After a long period since I wrote part 2 of this article I decided to add some extra information. There is one thing that was missed by the previous two articles: the design of UAC enabled applications.

If you use Windows Vista/7 then you know that buttons and links which elevate privileges are preceded by a shield icon. This is the way Microsoft decided to inform the user about the effect of clicking that control.

The first idea that might pop up is the reinvention of the wheel (or shield). In other words you could draw the shield on a button. This is OK except that:

  1. Is not easy
  2. Will require you to recompile the interface if Microsoft decides to change the icon
  3. You need the icon in many sizes 16x16, 24x24, 32x32, etc. (extract it from MS' DLLs)
  4. Will create a lot of overhead with layout (position icon relative to text size/position)

The second method is easier, safer and recommended by MS. All you need to do is send a specific message (BCM_SETSHIELD) to the button if the user has limited privileges and pressing that button will trigger the UAC window. Actually there is a second, tricky, thing that must be done: the style of the button must be "System" (in C# "System.Windows.FlatStyle.System"). Without this you will not be able to see the shield.

The code provided in part 1 of this article will be modified in order to display the shield on the two buttons. Moreover, the shield will be displayed only when the user runs under an account with limited privileges or non-elevated administrator.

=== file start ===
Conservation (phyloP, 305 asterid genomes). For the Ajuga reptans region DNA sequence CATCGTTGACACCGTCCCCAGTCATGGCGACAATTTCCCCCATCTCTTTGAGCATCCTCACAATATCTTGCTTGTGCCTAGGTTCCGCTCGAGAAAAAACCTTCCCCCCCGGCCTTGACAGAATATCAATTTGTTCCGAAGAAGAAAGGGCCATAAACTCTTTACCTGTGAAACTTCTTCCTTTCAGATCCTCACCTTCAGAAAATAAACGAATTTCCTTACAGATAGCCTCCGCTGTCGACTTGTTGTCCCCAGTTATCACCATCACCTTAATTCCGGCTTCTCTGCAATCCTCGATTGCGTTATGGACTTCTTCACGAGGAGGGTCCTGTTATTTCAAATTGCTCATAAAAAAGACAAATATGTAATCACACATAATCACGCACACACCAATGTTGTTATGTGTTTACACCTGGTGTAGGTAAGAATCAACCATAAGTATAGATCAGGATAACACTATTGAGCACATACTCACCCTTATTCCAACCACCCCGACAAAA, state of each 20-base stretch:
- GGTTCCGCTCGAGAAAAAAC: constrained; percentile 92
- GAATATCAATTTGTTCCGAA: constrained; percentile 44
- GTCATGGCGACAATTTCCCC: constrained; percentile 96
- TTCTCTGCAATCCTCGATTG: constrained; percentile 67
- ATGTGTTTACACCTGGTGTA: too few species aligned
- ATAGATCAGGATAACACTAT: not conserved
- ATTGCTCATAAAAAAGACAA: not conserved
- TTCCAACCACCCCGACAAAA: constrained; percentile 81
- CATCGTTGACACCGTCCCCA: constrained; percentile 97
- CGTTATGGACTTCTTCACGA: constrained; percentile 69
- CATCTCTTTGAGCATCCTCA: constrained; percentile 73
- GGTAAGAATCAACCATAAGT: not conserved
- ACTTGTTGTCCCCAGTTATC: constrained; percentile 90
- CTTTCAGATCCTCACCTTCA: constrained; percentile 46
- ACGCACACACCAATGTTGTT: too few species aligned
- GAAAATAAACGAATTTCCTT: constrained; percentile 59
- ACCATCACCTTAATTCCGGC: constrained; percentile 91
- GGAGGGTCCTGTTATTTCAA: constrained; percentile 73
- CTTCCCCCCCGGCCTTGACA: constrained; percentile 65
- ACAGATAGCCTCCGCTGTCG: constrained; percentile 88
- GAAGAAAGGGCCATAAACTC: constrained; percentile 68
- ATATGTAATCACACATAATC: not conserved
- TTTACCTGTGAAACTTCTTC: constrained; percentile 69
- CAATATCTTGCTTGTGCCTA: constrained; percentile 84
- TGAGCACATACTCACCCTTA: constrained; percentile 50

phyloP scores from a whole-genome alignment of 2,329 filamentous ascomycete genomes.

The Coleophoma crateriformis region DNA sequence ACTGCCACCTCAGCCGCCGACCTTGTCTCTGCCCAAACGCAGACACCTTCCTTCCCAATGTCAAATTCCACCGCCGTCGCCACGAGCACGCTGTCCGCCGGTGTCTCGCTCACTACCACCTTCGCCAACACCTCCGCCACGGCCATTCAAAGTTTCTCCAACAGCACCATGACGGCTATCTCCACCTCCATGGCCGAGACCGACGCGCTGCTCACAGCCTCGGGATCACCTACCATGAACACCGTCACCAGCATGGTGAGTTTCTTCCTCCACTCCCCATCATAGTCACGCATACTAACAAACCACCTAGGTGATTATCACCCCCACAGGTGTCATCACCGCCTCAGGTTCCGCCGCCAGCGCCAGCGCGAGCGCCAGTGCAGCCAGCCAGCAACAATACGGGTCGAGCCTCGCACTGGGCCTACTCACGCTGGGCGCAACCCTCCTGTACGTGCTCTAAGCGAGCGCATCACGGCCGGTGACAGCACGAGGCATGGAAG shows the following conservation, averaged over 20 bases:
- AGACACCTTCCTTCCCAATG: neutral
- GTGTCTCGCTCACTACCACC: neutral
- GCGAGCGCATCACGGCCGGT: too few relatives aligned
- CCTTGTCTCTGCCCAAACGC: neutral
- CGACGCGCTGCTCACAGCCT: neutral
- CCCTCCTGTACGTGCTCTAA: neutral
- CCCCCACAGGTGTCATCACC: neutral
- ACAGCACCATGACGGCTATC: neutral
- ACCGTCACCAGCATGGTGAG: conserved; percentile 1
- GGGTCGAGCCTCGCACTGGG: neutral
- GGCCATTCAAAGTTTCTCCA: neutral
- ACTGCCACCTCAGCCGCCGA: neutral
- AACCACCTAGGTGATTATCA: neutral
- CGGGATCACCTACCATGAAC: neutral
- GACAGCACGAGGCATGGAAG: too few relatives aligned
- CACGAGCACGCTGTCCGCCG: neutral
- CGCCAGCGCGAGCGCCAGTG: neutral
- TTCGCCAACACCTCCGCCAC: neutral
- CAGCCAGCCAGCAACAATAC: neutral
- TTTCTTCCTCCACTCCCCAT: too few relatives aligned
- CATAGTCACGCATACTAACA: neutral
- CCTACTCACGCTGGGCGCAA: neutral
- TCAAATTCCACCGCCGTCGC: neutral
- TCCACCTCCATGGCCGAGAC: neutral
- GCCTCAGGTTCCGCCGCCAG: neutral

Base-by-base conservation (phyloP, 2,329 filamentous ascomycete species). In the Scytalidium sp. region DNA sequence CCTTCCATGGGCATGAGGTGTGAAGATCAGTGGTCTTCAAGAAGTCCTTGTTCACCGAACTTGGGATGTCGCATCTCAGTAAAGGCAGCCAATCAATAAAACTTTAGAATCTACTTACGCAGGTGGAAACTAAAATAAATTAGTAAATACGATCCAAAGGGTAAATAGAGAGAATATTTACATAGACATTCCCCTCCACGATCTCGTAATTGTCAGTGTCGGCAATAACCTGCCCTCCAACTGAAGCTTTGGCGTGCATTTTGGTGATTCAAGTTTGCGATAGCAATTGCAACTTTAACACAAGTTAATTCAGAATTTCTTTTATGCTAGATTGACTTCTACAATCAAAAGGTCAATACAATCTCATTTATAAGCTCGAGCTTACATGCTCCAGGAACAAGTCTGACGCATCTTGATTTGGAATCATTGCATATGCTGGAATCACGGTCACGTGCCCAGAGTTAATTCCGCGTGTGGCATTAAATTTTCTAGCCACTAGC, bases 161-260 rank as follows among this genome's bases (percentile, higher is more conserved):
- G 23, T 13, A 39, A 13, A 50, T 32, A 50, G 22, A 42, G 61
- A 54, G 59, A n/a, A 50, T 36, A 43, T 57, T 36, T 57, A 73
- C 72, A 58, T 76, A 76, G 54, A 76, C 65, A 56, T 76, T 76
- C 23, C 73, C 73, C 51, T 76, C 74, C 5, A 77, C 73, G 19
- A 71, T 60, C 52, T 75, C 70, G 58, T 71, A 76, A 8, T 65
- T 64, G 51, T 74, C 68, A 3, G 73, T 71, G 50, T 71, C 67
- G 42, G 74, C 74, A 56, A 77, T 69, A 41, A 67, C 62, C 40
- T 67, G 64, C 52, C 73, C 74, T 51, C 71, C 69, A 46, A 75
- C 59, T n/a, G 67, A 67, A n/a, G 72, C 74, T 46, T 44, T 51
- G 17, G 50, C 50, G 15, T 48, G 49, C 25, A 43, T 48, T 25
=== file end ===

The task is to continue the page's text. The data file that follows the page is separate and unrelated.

In order to display the shield one needs to send the BCM_SETSHIELD (=0x0000160C) message to the button. This can be done by using the SendMessage function from user32.dll. This article will not cover what is and how to use SendMessage, if you need more information about it follow the previous link.

To set the shield of the "Elevate this application" button one needs to send the message in the following way:

SendMessage(btnElevate.Handle, BCM_SETSHIELD, 0, 1);

The first parameter is the handle of the button, the second one is the message, the third one is not used and must be '0' and the last argument must be non-zero in order to draw the shield, zero otherwise.

If you try this it will not work :) Remember the 'tricky' thing told before? This is the full code to display the shield for btnElevate:

btnElevate.FlatStyle = FlatStyle.System;
SendMessage(btnElevate.Handle, BCM_SETSHIELD, 0, 1);

There is only one thing that must be done in order to work properly. Remove the shield if the user has elevated privileges. I don't know if this is against MS' recommendation but in my opinion one must not be shown information that cannot be used in that context; in our case don't show the elevate shield if there is nothing to elevate.

Part 1 described how to check if a user has full rights. Now we are just using that boolean variable:

if (!hasAdministrativeRight)
    SetUACShields();

Where SetUACShields will send the message to all buttons that require the shield drawn.

The full updated code from Part 1: download.